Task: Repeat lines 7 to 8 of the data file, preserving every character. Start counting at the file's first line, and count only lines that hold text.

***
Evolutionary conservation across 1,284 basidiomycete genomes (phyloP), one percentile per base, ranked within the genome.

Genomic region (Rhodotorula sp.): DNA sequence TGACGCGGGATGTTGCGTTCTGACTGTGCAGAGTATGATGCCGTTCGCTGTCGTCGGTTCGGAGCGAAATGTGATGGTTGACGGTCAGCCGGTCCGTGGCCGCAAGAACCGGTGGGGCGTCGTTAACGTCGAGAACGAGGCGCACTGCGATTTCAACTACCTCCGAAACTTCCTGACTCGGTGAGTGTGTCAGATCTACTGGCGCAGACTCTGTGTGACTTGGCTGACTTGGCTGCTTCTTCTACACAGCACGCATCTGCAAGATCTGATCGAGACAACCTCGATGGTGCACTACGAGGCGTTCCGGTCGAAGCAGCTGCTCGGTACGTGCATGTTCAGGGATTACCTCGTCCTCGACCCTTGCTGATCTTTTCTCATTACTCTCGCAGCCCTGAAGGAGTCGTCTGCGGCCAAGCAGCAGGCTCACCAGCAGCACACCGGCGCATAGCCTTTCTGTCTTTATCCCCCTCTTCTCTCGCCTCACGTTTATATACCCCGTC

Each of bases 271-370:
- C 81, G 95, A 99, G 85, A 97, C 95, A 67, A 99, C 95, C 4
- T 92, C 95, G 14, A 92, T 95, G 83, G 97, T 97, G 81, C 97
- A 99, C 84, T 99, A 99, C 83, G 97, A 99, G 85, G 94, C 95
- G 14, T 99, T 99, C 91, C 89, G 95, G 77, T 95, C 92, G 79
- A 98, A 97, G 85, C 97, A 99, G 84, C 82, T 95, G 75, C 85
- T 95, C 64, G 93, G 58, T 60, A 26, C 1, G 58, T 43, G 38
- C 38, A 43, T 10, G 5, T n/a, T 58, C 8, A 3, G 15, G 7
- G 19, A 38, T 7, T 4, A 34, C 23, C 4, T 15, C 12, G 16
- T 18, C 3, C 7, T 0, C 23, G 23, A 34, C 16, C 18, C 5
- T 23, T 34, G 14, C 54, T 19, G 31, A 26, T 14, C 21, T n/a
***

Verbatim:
- G 14, T 99, T 99, C 91, C 89, G 95, G 77, T 95, C 92, G 79
- A 98, A 97, G 85, C 97, A 99, G 84, C 82, T 95, G 75, C 85